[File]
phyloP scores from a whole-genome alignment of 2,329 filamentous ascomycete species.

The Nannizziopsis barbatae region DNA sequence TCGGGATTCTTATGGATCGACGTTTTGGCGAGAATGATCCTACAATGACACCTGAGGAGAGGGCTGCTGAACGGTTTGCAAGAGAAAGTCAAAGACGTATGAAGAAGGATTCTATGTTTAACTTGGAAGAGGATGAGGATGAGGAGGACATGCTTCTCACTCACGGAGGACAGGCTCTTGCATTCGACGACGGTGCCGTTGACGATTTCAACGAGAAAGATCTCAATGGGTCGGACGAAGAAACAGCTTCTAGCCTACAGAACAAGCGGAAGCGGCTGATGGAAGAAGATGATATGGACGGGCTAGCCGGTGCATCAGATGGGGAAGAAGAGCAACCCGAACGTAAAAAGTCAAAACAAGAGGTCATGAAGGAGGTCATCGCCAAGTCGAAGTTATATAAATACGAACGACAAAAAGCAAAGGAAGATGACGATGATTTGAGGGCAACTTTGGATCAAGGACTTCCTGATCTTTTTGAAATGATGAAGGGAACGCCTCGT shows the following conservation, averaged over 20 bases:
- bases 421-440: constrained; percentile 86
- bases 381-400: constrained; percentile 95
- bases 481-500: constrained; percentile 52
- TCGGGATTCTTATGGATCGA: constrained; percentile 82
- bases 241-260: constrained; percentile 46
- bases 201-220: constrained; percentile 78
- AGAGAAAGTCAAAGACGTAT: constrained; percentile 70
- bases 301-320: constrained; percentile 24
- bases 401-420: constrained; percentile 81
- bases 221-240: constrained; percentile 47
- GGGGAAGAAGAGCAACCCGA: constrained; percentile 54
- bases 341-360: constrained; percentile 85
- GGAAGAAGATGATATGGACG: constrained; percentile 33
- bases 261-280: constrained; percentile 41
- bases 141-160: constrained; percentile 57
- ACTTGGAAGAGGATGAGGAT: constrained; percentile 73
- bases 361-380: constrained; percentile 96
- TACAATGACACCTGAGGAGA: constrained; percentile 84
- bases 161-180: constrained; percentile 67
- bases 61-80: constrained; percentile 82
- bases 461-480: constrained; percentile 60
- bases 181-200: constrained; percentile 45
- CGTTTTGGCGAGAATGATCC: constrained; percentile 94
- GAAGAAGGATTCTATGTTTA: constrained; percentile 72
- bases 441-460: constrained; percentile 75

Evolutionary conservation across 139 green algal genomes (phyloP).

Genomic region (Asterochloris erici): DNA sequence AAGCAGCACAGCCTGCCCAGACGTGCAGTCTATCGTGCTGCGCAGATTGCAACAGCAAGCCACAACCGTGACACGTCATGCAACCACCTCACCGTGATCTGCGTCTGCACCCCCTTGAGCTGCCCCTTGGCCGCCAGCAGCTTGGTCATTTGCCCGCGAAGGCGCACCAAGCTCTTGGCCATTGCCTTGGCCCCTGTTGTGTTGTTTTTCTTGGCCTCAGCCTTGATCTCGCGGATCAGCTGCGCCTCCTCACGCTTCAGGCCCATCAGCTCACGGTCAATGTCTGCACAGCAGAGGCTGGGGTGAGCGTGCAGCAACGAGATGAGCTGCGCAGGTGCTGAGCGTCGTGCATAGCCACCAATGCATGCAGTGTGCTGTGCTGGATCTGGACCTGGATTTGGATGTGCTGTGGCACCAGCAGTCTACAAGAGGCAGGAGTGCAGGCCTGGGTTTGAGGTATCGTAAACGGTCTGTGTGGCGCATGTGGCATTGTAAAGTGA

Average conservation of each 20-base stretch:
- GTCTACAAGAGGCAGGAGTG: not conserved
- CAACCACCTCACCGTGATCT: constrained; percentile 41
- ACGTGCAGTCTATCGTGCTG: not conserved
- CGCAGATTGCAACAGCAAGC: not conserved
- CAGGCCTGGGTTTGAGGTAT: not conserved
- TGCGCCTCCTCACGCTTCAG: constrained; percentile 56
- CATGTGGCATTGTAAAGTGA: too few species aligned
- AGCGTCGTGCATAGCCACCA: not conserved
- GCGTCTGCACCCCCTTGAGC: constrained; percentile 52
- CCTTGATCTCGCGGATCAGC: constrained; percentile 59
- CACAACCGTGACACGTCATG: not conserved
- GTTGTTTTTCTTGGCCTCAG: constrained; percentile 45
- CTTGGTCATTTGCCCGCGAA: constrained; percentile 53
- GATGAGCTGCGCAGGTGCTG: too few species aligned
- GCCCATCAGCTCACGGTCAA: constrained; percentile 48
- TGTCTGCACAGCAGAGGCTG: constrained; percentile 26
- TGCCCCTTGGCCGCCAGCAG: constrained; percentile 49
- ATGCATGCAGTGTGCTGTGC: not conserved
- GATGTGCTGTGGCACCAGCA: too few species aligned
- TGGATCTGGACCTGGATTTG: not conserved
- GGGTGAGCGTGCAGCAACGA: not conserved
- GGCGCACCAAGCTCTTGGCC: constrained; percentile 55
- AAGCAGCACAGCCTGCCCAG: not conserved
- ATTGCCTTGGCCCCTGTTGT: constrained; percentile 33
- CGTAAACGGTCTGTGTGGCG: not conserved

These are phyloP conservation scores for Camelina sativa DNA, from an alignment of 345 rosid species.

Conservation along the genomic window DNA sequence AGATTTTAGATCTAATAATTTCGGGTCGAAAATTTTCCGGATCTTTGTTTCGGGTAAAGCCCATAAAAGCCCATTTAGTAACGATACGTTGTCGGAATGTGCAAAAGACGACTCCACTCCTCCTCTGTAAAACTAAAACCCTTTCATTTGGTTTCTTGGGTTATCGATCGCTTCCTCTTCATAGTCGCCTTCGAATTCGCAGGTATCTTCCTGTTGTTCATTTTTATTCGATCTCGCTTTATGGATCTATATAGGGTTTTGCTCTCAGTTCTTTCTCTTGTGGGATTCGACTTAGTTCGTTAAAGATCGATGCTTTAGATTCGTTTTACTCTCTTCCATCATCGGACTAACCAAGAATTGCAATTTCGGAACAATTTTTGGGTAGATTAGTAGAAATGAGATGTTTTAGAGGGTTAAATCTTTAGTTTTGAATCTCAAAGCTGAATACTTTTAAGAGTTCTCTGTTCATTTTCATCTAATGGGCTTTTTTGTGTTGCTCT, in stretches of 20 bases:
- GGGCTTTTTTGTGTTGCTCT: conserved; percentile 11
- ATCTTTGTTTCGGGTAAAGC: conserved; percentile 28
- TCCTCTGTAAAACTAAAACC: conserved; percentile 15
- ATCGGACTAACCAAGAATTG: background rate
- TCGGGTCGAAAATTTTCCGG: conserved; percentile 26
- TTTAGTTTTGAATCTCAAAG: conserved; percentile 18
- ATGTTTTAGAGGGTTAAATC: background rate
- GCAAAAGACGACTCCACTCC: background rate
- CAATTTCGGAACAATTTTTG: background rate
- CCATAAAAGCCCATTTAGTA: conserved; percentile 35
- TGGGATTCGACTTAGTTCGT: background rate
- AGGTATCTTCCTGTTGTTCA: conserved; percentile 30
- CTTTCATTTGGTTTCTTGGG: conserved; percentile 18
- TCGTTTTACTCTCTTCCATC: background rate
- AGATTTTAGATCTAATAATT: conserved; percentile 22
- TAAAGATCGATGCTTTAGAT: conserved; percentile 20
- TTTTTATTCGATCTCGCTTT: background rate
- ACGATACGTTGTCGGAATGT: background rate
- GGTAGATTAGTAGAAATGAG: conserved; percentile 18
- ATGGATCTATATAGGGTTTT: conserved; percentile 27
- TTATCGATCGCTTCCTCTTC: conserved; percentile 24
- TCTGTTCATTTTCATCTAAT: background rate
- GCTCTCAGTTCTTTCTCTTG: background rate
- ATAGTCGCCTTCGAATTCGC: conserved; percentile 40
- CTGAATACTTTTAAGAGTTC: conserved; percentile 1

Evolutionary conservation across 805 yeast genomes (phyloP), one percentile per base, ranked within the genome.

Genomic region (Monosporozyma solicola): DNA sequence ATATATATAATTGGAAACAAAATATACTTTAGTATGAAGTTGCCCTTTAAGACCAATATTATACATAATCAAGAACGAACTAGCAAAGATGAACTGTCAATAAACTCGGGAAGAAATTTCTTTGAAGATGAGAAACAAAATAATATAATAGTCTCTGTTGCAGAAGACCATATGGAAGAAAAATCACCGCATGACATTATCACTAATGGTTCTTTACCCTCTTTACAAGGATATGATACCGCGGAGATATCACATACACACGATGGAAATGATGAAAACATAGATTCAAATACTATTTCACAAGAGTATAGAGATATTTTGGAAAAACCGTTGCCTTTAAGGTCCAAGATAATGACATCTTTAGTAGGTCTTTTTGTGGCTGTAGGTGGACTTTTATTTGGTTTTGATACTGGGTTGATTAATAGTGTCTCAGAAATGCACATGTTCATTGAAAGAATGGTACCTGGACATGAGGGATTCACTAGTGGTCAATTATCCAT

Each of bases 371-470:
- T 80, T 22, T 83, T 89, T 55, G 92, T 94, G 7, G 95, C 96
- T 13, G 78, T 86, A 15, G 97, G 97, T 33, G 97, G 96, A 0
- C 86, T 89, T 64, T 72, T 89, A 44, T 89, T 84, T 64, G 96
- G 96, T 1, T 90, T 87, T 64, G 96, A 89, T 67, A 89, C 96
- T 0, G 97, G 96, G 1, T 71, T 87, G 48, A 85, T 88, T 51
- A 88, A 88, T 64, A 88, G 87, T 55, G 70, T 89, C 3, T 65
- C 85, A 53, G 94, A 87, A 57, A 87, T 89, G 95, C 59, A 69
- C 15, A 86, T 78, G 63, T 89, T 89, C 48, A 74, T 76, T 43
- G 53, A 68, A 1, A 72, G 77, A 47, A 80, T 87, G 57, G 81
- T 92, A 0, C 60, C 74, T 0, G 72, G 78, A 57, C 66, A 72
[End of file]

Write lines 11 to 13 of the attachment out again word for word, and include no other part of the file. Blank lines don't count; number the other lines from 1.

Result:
- bases 401-420: constrained; percentile 81
- bases 221-240: constrained; percentile 47
- GGGGAAGAAGAGCAACCCGA: constrained; percentile 54